As we transition into another year, it is a prime opportunity to examine the state of the Rochester entrepreneurial community, take stock of our achievements over the past year, examine our losses, and assess the future direction of this city’s innovation sector.
2017 brought several significant ongoing programs to Rochester. February saw the launch of 1 Million Cups Rochester, a monthly educational program for entrepreneurs that takes place in 163 communities across the United States. This event gave fourteen different Rochester startups the opportunity to share their story and gain input from the community on pressing business issues.
November brought Rochester’s first full Startup Weekend, a 54-hour event where teams went from idea to a working prototype over a single weekend. Rochester also participated in Global Entrepreneurship Week for the fifth time this year, attracting over five hundred attendees across eighteen different events. The week was also officially proclaimed Entrepreneurship Week in Rochester by Mayor Brede.
This year, two Rochester tech companies, Brandhoot and Xylo Technologies, were nominated for the U.S. Chamber of Commerce’s 2017 Dream Big Small Business of the Year Awards, a significant honor for the community. In 2017 Binding Site, a global immunodiagnostic and instrumentation company established a facility in northwest Rochester. This summer we also saw the addition of several new flights at Rochester International Airport, creating increased opportunity for business travel out of Rochester and improved connectivity to the global workforce.
In 2017 the entrepreneurial community experienced positive momentum in funding, with hopes to continue this trend in 2018. In August, Rochester Area Economic Development, Inc. (RAEDI) announced the launch of the Southeast Minnesota Capital Fund to provide equity financing for startup development. While the new fund has not yet made any investments, Rochester companies raised over $17.5M in 2017 (according to Crunchbase), which includes a $5.4M Series A funding round by Ambient Clinical Analytics, as well as additional private equity and venture capital raises. RAEDI’s startup seed capital fund, the Economic Development Fund, to date has invested in fifteen local companies, of which eighty-two percent are women or minority-owned. On the state-wide level, 2017 saw a record number of investments in Minnesota’s Medical Alley with $735M raised by eighty-five companies.
Growth in Destination Medical Center’s Discovery Square sub-district also occurred over the past year. The district now has six current projects, including the Mortenson Building, the first new construction building in Discovery Square. Groundbreaking at this site occurred in November.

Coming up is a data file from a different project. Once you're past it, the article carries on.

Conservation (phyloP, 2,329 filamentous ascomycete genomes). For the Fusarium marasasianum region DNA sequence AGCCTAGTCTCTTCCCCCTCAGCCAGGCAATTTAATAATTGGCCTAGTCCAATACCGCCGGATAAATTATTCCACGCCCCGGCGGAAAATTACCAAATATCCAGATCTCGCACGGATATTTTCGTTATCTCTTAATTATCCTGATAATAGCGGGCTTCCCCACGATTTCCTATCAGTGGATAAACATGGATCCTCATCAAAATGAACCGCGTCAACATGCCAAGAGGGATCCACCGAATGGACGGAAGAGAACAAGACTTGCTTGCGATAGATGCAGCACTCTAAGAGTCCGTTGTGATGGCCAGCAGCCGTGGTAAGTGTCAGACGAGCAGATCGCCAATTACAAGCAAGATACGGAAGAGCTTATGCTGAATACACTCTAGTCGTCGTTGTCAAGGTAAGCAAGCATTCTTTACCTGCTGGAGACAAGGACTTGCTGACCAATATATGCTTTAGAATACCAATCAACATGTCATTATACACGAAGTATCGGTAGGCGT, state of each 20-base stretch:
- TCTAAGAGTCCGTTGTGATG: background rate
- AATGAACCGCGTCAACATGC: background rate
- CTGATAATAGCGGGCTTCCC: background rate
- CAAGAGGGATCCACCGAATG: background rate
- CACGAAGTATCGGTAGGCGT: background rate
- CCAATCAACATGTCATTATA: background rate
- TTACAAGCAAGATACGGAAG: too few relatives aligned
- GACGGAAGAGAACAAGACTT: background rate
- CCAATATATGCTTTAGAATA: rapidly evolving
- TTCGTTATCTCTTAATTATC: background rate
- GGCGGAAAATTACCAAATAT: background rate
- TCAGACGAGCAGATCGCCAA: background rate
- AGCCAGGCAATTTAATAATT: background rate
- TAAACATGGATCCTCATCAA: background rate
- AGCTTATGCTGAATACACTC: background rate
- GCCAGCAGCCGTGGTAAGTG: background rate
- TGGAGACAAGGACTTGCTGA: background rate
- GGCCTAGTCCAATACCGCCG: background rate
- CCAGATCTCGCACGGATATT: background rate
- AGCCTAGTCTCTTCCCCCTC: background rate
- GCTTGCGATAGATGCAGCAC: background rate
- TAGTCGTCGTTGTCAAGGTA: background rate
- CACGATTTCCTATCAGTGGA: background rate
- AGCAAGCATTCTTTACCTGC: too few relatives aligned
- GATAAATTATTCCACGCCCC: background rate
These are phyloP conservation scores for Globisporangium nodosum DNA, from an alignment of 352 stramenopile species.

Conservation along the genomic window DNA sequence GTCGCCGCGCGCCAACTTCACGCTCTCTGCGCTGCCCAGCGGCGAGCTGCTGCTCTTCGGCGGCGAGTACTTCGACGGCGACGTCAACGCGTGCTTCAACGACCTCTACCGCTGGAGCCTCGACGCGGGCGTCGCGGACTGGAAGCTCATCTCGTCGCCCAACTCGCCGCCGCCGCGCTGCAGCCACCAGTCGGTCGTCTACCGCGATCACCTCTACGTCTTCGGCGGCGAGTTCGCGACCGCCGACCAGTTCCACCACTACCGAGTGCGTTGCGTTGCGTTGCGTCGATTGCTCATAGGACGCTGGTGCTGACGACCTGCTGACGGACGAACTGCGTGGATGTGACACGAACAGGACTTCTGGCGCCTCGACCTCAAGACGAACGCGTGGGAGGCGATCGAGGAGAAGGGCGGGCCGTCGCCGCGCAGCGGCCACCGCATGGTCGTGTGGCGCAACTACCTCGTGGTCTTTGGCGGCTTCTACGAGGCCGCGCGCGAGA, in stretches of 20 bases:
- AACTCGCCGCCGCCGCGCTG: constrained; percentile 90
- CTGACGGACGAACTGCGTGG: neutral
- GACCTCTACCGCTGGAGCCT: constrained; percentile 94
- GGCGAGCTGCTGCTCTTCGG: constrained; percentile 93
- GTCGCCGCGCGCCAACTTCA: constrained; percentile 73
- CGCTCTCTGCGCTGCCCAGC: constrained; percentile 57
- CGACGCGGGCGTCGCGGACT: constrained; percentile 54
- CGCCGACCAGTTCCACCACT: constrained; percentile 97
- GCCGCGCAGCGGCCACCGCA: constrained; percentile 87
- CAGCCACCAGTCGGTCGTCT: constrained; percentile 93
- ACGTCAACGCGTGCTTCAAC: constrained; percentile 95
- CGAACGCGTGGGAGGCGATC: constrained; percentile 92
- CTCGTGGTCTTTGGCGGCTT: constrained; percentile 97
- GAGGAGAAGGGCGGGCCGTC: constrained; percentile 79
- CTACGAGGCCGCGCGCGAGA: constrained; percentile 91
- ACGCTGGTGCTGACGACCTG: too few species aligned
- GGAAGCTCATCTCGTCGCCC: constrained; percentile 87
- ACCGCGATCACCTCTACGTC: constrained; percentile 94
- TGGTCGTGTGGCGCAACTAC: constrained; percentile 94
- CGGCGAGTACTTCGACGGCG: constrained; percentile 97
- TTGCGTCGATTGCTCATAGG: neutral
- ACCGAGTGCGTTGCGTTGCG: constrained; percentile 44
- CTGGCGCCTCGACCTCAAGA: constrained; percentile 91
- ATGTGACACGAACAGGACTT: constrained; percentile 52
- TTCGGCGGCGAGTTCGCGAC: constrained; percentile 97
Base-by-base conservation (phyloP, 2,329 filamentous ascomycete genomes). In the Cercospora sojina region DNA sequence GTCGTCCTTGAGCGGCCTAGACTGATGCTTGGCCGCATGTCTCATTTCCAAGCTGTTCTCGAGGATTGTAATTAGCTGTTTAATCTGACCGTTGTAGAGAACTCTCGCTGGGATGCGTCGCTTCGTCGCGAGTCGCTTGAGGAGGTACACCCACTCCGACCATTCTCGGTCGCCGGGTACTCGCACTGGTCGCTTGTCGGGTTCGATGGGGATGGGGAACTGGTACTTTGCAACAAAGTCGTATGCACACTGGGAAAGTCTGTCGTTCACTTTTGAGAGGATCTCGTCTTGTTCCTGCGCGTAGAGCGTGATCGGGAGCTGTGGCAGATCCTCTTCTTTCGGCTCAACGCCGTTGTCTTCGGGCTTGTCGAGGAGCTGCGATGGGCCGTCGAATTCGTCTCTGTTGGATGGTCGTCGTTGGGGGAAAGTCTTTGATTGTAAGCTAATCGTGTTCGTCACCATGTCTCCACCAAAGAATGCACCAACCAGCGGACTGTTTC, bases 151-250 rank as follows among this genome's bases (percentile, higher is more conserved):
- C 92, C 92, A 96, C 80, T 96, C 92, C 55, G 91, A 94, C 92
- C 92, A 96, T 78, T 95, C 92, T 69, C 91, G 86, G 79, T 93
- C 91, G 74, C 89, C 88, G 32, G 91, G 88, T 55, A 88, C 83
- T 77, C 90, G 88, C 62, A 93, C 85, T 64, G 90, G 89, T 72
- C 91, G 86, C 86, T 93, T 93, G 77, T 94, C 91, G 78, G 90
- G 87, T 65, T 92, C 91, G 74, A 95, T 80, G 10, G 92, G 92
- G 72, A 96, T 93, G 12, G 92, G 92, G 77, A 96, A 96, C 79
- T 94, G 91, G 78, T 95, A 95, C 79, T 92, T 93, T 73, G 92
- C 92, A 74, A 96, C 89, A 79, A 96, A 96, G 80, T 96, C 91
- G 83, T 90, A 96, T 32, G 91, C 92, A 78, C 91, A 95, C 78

This year also brought a general increased interest in entrepreneurship within Rochester and increased coverage of this community by the city’s traditional news media. We also experienced increased organization of Rochester’s innovation sector with a larger number of local organizations beginning to partner with the city’s entrepreneurial community. One example of this increased connectivity was manifested in June, when Vic Gundotra and Dave Albert, senior leaders of the Silicon Valley health tech company AliveCor, shared their stories of risk and uncertainty in an open forum with Rochester entrepreneurs.
Our entrepreneurial sector also experienced losses in 2017. Perhaps one of the most significant was the exit of architect Adam Ferrari, a leader in the creative community who designed inspiring spaces like Collider Coworking, Grand Rounds Brew Pub, Forager Brewing, Cube, and Café Steam where people could connect, learn, and build businesses. This year also saw the acquisition of Rochester startup Able, a tech startup that built software for farmers by farmers, which resulted in the dissolution of the startup and loss of four local tech jobs.
Although the community had setbacks this past year, 2018 offers opportunity. We look forward to potential increased international and national interest in Rochester, especially in the Discovery Square sub-district as it continues to grow. We also hope to see increased investment in Rochester-based companies and to experience continued recognition as an emerging biotech hub.
Special thanks to Jamie Sundsbak, Community Manager at Collider Coworking, and Xavier Frigola, Director of Entrepreneurship at RAEDI, for their input on the state of the Rochester entrepreneurial community.
Content provided by: Rochester Rising